Summary Of Gulliver's Travels And A Modest Proposal

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Analysis of Gulliver's Travels and A Modest Proposal: Satire

Authors often use satire to ridicule people's behaviors or society's institutions, with hopes of bringing social change. One of the most influential satirical authors of all time is Jonathan Swift, who uses these techniques so effectively, that he has been called “the greatest satirist in the English Language” (Holt 620). Swift’s use of satire to address controversial concerns is one of the reasons this story is still relevant and analyzed by students today. Swift keenly uses satirical elements such as incongruity and parody to deliver uncompromising commentary on English politics and humanity as a whole. Jonathan Swift was a clergyman who lived in Ireland from 1667–1745,
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This controversy is parodying how society treats differing viewpoints, and how polarizing things that are subjective can become.
Later in Gulliver's Travels, Swift also parodies promotion to office. It is explained in the book that “When a great Office is vacant, either by Death or Disgrace, (which often happens) five or six of those Candidates petition the Emperor to entertain his Majesty and the Court with a Dance on the Rope; and whoever jumps the highest without falling, succeeds in the Office.” (Wilding 3). Swift compares the process of running for office to jumping on a rope without falling. The simple parody of English politics is that he has literalized a common expression, used to describe how people have to perform tedious tasks to please those above them. Another layer of meaning to the parody is that the task used to see who will gain power has nothing to do with how qualified they are to be in government (Wilding 3), which is a criticism of English politics at the time.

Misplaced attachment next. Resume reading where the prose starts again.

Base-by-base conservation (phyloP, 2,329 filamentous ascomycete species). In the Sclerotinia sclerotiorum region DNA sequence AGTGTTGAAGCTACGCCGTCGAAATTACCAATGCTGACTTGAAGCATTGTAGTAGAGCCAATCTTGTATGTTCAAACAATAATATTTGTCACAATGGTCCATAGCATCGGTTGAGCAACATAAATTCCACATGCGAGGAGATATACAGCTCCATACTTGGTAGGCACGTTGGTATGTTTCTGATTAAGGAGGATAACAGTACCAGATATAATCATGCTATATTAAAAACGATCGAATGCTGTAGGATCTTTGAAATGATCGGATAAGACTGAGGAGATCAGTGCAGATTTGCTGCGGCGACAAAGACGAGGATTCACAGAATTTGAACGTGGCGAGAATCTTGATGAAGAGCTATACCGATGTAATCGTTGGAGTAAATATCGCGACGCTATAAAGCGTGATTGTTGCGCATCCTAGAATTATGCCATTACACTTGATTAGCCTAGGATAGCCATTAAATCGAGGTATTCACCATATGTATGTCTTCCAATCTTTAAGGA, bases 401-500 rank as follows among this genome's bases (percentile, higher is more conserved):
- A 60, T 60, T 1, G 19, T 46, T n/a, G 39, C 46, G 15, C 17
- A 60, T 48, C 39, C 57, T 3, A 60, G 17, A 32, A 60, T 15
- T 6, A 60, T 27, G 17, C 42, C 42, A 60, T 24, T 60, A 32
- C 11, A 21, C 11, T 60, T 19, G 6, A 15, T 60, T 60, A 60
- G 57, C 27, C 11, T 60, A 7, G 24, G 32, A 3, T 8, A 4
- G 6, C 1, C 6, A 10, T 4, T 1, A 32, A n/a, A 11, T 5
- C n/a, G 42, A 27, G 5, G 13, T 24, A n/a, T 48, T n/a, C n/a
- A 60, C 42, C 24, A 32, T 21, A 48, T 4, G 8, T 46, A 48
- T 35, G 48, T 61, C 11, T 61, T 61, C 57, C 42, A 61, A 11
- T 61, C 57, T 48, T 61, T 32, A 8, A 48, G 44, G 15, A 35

In a Modest Proposal, Swift parodies a serious problem-solution essay (Holt 620), he aimed to draw attention to the inhumanity that the English were casually allowing. To do this, he supplies cost and profit calculations; “the nations stock will be thereby increased fifty thousand pounds per annum…” (159-165) to parody how injustice and cruelty is usually justified, through numbers and statistics.
Additionally, Swift often

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